Jenny Strauss Clay's 'Sweet Folly: Horace, Odes 4.12 and the Evocation of Virgil' (129-140) looks again at this problematic ode. She copes with the strong echoes of Virgilian texts in a poem addressed to a Vergilius some time after the death of the great poet with the not unattractive argument that the poem presents 'a bitter-sweet evocation of Horace's dead friend' and that 'it describes an impossible dream -- acknowledged to be folly -- inviting Virgil from beyond the grave to join Horace for a brief renewal of their old intimacy' (131). This case is made through an interesting and thoughtful examination of the literary links of the poem, most notably a suggested parallel with the new Simonides fragment 22 West, where the longed-for meeting with the dead Echecratidas is suggested as a parallel for the imagined meeting between Horace and Virgil (though not all agree that Echecratidas is presented as dead in Simonides; see e.g. the paper by Sarah Mace in the New Simonides volume, cited above). However, the main stumbling-blocks to identifying the addressee of this poem with the great Virgil are not so much the poet's death as the addressee's designation as 'iuvenum nobilium cliens' (15), the suggestion that he will trade unguents for wine (16), and the command to lay aside his associated commercial ambitions (25 'verum pone moras et studium lucri'). The first of these three is seen by Clay as a playful allusion to Virgil's role as 'the educator of the aristocratic youth of Rome' (134), the second as an allusion to the theme of sympotic contribution in Catullus 13, both adequate strategies; but the third is seen less convincingly as 'referring playfully to Virgil's self-withholding of his presence from Horace who so ardently desires -- this one last time -- to enjoy his friend's company' (136); surely it is the standard sympotic command to the addressee to forget the pressures of his everyday occupation in drinking (cf. e.g. Odes 3.8.17 'mitte civilis super urbe curas'). Perhaps this Virgil is a living, commercially-minded younger relative of the dead great poet, an affinity complemented by the Virgilian intertextualities, though ancient biographies of Virgil mention no children and only one half-brother of a different name.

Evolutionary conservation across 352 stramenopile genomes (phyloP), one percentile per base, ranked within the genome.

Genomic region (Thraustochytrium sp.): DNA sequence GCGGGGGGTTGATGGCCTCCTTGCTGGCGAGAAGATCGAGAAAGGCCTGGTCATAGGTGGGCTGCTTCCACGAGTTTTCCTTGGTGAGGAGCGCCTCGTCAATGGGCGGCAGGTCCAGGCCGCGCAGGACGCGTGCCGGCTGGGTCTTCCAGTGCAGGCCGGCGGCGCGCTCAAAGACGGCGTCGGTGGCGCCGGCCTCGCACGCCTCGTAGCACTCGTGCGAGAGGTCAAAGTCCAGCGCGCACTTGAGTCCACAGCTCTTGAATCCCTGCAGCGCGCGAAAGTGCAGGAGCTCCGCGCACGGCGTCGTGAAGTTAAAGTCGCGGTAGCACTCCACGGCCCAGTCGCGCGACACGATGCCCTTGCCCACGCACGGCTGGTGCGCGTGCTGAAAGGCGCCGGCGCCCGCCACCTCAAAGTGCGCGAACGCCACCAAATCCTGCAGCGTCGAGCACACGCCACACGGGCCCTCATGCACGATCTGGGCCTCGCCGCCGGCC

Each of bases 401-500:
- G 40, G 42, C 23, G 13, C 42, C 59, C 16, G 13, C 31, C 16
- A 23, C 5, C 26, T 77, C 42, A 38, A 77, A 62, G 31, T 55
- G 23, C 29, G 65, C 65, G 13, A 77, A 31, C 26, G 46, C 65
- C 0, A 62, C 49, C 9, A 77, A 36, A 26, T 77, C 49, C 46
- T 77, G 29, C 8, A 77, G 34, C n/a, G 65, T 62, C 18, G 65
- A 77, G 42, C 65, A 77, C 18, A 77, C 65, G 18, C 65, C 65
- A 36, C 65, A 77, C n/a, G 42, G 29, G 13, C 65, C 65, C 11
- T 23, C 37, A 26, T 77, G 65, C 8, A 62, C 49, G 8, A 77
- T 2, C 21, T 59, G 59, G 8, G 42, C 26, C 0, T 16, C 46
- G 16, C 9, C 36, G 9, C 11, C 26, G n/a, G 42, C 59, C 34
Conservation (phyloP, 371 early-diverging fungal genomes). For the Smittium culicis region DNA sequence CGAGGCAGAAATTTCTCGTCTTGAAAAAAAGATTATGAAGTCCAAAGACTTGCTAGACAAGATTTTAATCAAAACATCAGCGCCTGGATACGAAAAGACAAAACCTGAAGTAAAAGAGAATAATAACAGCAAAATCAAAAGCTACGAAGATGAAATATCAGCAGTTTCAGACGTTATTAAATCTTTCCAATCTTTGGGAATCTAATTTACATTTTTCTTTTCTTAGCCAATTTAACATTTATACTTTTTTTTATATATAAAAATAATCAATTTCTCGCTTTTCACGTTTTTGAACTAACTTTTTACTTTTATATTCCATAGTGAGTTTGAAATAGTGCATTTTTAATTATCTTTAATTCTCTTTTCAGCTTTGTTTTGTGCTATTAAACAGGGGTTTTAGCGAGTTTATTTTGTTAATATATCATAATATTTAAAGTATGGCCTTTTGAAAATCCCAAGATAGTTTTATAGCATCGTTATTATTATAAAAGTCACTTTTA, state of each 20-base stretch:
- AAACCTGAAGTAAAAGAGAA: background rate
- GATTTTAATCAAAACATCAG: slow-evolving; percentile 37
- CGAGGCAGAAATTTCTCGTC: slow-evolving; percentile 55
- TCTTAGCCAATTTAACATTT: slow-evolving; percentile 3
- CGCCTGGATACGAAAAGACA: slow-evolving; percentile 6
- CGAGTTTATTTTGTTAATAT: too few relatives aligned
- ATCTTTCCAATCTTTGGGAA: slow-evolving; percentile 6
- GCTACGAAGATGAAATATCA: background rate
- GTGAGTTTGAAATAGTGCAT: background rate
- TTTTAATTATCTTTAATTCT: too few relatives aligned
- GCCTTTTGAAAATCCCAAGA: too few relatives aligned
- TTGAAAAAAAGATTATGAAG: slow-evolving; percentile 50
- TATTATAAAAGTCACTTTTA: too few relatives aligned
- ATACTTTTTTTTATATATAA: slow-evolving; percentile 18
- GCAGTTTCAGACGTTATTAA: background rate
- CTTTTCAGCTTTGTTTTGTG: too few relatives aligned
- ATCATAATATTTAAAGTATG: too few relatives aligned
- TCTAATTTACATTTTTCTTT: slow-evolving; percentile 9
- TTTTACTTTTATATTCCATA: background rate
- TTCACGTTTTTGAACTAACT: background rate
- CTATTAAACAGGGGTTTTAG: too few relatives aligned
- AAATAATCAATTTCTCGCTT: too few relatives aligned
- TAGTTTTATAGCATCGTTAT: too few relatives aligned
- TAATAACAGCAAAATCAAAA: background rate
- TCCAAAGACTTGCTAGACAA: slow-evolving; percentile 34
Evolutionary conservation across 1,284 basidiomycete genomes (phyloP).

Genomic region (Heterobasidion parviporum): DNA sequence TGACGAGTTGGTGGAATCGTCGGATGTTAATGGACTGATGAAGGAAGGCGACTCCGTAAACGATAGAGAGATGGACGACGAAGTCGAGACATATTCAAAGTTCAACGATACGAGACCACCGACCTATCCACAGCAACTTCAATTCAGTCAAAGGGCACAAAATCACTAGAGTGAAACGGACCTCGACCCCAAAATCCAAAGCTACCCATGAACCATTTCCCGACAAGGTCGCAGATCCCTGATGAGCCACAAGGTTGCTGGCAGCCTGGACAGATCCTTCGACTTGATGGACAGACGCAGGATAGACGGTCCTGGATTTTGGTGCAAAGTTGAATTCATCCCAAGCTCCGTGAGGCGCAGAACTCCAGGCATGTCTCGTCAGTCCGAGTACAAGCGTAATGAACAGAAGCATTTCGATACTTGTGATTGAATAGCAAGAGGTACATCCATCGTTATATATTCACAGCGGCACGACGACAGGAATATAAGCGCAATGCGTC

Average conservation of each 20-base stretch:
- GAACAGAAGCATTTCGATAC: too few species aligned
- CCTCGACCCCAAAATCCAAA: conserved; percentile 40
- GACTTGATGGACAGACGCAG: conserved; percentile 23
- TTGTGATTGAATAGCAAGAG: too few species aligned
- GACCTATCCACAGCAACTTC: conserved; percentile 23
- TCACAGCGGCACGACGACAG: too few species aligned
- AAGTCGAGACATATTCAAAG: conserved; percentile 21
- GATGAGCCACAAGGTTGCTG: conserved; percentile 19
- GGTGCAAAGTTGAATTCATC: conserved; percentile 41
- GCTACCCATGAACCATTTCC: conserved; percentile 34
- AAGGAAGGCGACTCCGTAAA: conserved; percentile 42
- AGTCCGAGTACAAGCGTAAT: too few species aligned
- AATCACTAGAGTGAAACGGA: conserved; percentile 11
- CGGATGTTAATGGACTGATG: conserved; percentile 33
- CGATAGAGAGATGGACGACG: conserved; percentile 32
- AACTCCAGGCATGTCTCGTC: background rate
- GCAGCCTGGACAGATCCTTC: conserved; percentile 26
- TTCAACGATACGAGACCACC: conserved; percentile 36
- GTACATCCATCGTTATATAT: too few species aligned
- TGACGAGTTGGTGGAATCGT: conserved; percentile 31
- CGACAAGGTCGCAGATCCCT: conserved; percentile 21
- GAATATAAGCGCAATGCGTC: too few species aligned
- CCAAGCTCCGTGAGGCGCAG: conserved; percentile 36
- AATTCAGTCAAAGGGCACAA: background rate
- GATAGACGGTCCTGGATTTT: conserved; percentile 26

The last piece, Michèle Lowrie's 'Beyond Performance Envy: Horace and the Modern in the Epistle to Augustus' (141-73), is by some way the longest and most complex in the volume. It examines the issue of the social function of Horatian poetry through the epistle's stress on the apparent loss of the Greek immediacy of performance in the written literary culture of Rome, rightly pointing out that immediacy and literariness are not necessarily mutually exclusive in such poems as Odes 3.30 but noting too that inevitably in the Rome of Epistles 2.1 'the library replaces the chorus' (155). She suggests that this helps to excuse Horace from Augustan panegyric in this poem (167): 'the distance from a choral lyric community absolves Horace of his duty: he alleges incompetence to relate Augustus' res gestae'. Here one might add some generic considerations; the allegation is a marker of the generic shift from the Pindaric lyric of Odes 4 and the Carmen Saeculare back to 'sermo', and a marker too of the consistent and continuing Horatian rejection of panegyrical epic (in contrast to panegyrical lyric). She employs the idea of Paul de Man that to be modern in literature offers the 'temptation of immediacy', but suggests that the concern for memory in Horatian poetry is another reason for his declining the convenient and conformist modernity of encomium (161): 'The poet cannot help remember what the statesman could just as soon forget'. She argues that Horace is conscious of the inevitable politicising of performance culture and its conflict with the tendency of lyric to identify an individual, non-conformist voice, following Adorno's view that 'lyric poetry most encodes social reality the more it represents the individual in resistance to society' (170); this would again mark a strong contrast from Odes 4 and the Carmen, surely not resistant poetry in any sense. Thus, for Lowrie, the 'perfomance envy' of the title catches Horace in a difficult dilemma (167) -- the immediacy of performance is hard to achieve without conformist compromise: 'Yes, he wants the power of engagement: no, he refuses to compromise his standards to exercise it; and no, he cannot extricate himself from the dilemma'. Again, this seems hard to square with Odes 4 and the Carmen, unless the poet is doubting or rejecting his recent work. This is a difficult but at times rewarding piece. It yields a more resistant reading than the reviewer's but provides an absorbing take on the political function of Horatian poetry as seen in the poet's chief address to his ruler.
Overall, this is a stimulating collection of pieces which gives a good idea of current research on Horace and Greek lyric; in many ways it is a companion volume to Tony Woodman and Denis Feeney's Traditions and Contexts in the Poetry of Horace (Cambridge, 2002), with which it shares three contributors (Barchiesi, Feeney and Lowrie), the last two of whom write interlinked articles in the two collections. I conclude with well-deserved praise for the volume's format. As anyone who has produced a volume for camera-ready copy will know, ensuring a good-looking final outcome is no easy task, and those who were involved in the production of this volume should be congratulated for an elegant, attractive and well- designed book, an excellent start for the new series of Rethymnon Classical Studies which reflects the significant international profile of the Department of Philology at the University of Crete.